What's your protocol when a customer is providing a stone? How do
I protect myself and assure her that the stone is safe?
In addition to the microscope in the gem lab, we keep another, older
one on the counter. Then we find an identifying feature such as an
inclusion, extra facet, etc. to show the customer. Since many people
are nervous about it, I even do this when a customer wants to wait
for an appraisal. They don't seem to understand that I'm not fast
enough at the bench to reset their ring or whatever in the time it
takes to jot down the notes for the appraisal. After the appraisal,
the piece (or stone) is put back under the microscope, oriented to
show the feature, then shown to the client and returned. The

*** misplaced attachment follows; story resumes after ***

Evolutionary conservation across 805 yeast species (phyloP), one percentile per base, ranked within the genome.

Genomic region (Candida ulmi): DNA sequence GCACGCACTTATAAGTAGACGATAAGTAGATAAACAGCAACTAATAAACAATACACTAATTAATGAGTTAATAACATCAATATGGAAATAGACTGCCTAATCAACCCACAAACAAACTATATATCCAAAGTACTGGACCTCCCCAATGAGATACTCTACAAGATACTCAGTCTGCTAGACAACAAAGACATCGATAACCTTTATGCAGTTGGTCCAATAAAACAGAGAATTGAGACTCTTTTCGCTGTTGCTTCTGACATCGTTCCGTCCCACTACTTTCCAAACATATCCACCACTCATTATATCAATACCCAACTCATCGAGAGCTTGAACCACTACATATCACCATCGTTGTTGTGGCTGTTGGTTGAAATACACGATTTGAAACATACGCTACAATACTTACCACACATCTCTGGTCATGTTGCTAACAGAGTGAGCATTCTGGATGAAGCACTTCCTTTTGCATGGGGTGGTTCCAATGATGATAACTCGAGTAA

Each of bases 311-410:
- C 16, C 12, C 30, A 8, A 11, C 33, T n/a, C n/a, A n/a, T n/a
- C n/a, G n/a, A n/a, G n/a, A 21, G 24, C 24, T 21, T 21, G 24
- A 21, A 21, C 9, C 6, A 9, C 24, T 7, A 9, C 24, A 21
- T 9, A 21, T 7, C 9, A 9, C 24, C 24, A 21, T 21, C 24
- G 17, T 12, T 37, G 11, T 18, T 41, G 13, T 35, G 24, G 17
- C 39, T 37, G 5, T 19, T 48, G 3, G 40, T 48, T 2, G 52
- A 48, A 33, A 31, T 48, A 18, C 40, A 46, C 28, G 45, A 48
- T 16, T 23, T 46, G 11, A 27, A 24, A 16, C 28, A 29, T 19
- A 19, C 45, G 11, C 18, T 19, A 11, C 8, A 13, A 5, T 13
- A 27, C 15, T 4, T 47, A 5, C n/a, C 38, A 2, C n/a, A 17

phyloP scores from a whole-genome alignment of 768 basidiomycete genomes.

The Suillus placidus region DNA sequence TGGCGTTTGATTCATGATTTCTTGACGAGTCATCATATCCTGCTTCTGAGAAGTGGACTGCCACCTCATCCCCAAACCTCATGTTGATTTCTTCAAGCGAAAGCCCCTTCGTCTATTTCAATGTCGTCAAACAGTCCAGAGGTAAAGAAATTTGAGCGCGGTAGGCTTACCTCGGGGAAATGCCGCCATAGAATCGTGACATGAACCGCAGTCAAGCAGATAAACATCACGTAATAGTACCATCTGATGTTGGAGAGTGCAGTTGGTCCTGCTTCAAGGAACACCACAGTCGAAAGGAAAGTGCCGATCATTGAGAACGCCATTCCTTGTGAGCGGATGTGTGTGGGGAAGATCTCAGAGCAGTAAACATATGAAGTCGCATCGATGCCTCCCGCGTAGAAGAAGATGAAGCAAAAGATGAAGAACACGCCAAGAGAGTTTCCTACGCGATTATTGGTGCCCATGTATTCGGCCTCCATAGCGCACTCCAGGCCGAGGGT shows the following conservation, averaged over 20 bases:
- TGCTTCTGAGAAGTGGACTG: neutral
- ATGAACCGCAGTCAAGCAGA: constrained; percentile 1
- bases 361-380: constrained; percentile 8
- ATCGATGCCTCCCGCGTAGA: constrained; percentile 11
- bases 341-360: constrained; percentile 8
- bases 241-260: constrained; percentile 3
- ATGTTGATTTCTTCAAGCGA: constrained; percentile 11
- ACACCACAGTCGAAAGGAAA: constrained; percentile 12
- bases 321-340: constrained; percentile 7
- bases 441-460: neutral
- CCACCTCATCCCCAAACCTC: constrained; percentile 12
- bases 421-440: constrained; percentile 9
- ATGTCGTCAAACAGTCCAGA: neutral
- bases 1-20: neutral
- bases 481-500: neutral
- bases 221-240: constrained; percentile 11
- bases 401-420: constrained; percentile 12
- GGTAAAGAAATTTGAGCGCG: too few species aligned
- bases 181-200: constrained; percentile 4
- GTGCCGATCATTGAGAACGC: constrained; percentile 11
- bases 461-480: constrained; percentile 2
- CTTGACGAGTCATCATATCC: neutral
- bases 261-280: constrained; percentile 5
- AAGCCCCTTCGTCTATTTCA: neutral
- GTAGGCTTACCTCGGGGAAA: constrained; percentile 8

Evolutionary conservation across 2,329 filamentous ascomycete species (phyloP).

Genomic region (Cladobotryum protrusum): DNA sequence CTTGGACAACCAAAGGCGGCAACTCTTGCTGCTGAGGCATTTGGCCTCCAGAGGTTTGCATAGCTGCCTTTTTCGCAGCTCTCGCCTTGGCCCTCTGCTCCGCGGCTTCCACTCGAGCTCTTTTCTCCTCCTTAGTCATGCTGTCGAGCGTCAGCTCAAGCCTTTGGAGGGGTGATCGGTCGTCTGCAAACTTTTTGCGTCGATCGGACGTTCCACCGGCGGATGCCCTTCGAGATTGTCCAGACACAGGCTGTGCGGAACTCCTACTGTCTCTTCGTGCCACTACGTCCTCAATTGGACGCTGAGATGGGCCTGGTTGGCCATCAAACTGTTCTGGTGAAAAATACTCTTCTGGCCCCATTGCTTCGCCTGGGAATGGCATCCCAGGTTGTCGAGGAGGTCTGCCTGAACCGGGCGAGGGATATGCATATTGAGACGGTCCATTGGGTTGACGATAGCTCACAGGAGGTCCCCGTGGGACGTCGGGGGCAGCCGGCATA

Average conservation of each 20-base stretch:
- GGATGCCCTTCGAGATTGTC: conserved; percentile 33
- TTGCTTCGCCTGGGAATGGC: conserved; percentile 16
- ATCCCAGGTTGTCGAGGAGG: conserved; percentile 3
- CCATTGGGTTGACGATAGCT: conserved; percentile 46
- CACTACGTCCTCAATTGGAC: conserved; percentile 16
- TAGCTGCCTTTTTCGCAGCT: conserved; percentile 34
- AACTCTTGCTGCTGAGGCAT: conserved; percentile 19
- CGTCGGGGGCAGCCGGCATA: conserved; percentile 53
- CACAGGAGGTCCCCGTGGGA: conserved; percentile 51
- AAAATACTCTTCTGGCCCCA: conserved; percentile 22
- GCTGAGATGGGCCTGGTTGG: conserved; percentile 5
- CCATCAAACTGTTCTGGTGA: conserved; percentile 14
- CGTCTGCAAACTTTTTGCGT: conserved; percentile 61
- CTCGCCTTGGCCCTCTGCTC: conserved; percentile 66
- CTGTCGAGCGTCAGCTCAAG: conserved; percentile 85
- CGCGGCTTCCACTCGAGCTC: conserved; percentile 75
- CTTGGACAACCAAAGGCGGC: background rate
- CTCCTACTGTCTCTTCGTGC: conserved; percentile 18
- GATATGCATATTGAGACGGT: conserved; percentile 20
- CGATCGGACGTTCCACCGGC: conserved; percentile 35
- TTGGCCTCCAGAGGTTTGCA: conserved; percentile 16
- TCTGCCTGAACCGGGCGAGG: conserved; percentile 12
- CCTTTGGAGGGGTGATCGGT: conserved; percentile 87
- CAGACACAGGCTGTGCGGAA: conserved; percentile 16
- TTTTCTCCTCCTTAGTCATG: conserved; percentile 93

appraisal is later typed, then mailed to them.
We do the same process for your situation, whether setting it into a
mounting or making a custom job. Often, the customer has trouble
recognizing the identifying feature since they're not used to seeing
them, but patience pays off. Sometimes I think they never actually
see it, but resign themselves to the fact that, if they want it done,
they'll just have to trust the store that's been there since 1942.
If you don't have a second (or even a first) microscope, I'm not
sure what to tell you. If you're not experienced at clarity grading
it may be difficult for you to even find an identifying
feature for your customer. Since I don't have to think outside the
"microscope box," I don't have an alternative solution for you. But
if you think hard enough, you may find a way to identify that diamond
to your customer before they leave it, and when they return to pick
it up. If it has a cert, that can make it simple - especially if it
has a laser inscription. If it's really all that big, it should.
James S. Duncan, G.G.
James in SoFL